Court-appointed experts

Another less common method of appointment is for the court to appoint a single joint expert to give expert evidence on behalf of both parties to the case. This procedure is used, for example, under a simplified process that applies to Magistrate’s Court and certain District Court cases and its objective is to reduce parties’ costs.

In addition, the court may, at any time, on its own motion or on an application by one of the parties, appoint an independent court expert to give an opinion on some technical issue.

The parties may then, if they wish, appoint their own experts as well to give evidence on the court expert’s report.

The Procedure for Providing Expert Evidence in Court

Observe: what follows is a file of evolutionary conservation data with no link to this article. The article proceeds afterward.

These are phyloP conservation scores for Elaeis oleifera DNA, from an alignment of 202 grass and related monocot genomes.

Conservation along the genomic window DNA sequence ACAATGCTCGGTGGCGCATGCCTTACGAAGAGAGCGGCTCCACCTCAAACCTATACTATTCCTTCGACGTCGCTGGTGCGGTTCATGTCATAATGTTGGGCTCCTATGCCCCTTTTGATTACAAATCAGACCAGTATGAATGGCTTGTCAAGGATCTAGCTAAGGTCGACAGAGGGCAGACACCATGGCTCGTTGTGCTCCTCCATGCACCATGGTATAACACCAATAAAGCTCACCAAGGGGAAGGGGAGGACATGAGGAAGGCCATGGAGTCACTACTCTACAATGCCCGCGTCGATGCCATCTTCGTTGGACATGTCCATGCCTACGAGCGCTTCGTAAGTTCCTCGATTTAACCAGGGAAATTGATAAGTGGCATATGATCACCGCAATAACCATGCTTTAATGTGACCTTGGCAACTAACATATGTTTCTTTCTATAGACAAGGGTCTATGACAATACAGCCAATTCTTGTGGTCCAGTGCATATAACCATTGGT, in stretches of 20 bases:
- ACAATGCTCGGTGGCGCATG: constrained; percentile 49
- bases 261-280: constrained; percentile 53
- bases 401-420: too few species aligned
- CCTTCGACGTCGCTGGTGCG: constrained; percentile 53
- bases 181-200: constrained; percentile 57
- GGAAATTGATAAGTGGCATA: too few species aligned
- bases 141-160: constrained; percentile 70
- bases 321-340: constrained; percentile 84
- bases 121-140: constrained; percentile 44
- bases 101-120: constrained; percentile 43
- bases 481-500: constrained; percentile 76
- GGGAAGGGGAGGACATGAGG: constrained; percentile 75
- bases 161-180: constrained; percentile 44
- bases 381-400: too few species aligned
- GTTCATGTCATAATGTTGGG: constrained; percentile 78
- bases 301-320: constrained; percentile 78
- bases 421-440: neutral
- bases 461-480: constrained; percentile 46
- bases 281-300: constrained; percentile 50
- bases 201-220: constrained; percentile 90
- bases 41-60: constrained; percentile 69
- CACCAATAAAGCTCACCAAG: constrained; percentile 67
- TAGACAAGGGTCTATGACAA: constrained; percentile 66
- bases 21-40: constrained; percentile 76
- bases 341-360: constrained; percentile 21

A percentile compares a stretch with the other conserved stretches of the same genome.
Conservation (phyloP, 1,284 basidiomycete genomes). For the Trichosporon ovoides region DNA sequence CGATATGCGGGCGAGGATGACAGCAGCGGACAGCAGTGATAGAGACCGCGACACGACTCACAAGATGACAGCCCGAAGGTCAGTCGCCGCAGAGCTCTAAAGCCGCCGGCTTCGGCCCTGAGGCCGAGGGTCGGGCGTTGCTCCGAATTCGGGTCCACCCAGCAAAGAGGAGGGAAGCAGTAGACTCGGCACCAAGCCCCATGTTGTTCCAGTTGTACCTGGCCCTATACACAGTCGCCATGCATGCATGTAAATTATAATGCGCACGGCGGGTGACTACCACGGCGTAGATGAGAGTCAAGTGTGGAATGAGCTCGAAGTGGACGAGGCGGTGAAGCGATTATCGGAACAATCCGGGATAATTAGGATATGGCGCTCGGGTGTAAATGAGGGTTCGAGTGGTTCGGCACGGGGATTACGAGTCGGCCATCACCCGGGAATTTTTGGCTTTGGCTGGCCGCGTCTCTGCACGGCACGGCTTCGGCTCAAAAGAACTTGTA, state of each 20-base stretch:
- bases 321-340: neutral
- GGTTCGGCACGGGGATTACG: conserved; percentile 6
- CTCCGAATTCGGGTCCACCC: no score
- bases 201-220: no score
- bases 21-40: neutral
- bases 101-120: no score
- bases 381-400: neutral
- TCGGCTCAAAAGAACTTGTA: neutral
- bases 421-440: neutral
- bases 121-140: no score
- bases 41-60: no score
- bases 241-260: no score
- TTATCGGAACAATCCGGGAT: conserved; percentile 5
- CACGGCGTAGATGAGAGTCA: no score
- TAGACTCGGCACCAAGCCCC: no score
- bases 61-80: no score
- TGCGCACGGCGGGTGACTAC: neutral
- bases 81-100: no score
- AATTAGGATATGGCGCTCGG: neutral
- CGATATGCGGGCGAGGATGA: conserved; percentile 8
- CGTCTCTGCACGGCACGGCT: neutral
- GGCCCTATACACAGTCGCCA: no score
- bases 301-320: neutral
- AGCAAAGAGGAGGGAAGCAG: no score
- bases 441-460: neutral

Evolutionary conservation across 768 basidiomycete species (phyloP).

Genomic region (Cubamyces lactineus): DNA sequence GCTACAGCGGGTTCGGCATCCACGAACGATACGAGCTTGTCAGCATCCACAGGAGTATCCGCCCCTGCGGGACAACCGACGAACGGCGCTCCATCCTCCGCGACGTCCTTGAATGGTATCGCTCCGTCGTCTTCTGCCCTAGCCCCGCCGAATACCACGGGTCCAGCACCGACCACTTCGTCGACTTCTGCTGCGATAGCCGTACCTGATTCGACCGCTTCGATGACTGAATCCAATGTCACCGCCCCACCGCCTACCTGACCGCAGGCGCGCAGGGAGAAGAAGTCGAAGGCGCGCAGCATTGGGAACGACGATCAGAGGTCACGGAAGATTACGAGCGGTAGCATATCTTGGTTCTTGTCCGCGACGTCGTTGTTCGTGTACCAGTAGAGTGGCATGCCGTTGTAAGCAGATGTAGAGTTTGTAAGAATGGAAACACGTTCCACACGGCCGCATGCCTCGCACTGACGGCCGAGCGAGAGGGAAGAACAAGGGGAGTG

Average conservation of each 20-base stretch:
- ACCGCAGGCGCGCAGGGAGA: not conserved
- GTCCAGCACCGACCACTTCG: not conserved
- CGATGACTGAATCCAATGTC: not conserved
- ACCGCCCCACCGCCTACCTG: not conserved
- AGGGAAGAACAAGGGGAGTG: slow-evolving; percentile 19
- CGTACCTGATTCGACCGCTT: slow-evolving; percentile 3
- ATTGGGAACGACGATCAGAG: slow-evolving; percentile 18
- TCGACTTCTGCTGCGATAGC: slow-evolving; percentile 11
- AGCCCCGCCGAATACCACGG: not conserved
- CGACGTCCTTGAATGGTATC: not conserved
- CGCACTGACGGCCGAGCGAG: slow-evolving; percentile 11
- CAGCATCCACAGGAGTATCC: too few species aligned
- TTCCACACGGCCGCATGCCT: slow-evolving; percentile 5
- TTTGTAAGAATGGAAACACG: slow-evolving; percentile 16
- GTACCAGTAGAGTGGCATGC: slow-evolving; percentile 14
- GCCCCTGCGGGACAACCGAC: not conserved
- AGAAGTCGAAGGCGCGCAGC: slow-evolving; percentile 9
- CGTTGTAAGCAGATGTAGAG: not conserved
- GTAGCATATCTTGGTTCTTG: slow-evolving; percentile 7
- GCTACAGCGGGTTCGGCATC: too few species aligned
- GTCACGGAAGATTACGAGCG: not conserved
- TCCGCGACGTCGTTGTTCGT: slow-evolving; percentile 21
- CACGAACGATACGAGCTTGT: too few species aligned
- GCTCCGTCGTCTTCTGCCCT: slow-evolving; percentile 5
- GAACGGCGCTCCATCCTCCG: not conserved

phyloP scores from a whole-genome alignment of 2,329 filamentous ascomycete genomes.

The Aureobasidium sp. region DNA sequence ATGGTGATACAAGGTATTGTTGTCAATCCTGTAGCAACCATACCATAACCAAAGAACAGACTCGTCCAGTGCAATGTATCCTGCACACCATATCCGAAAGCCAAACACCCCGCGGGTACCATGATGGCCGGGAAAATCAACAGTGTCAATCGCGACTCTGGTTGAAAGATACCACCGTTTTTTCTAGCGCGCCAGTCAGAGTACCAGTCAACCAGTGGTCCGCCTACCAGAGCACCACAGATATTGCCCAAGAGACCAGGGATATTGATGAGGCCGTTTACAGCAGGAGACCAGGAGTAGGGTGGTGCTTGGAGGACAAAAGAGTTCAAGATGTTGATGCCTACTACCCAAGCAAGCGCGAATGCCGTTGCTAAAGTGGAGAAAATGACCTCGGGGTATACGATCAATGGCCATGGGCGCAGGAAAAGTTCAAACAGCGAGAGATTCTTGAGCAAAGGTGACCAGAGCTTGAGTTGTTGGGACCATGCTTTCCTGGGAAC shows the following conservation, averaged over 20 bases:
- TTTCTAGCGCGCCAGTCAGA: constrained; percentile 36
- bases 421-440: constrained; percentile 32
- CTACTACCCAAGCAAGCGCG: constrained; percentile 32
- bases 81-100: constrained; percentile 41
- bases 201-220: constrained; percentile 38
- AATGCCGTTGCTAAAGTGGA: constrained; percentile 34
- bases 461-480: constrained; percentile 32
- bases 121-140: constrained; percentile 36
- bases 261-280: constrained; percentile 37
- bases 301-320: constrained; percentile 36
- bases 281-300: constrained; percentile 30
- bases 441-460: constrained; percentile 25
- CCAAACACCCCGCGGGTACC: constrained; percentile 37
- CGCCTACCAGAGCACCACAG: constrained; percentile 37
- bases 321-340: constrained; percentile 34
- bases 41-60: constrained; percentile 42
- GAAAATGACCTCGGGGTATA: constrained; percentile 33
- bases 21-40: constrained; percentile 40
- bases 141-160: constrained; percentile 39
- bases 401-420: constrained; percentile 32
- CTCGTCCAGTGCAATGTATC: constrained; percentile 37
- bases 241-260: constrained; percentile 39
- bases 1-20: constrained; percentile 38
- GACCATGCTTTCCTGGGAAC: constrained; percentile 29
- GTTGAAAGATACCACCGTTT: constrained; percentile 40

There are a number of different procedures for the production of expert evidence depending on which court your case will be heard in.

The traditional method is for each expert to prepare their own reports which are attached to an affidavit signed by them and submitted to court.

These reports are required to contain certain specific information including the expert’s qualifications, information relied upon in the production of the report, any experiments carried out, etc.

Then, at trial, each expert is cross-examined on the contents of their respective reports by the opposing party and are to give their evidence separately. As a result, the expert witnesses will generally not be present in court at the same time.

However, in certain District and Magistrate’s Court cases, the experts can meet in advance to narrow the issues in dispute and subsequently prepare a joint expert report together setting out the issues on which they agree and disagree.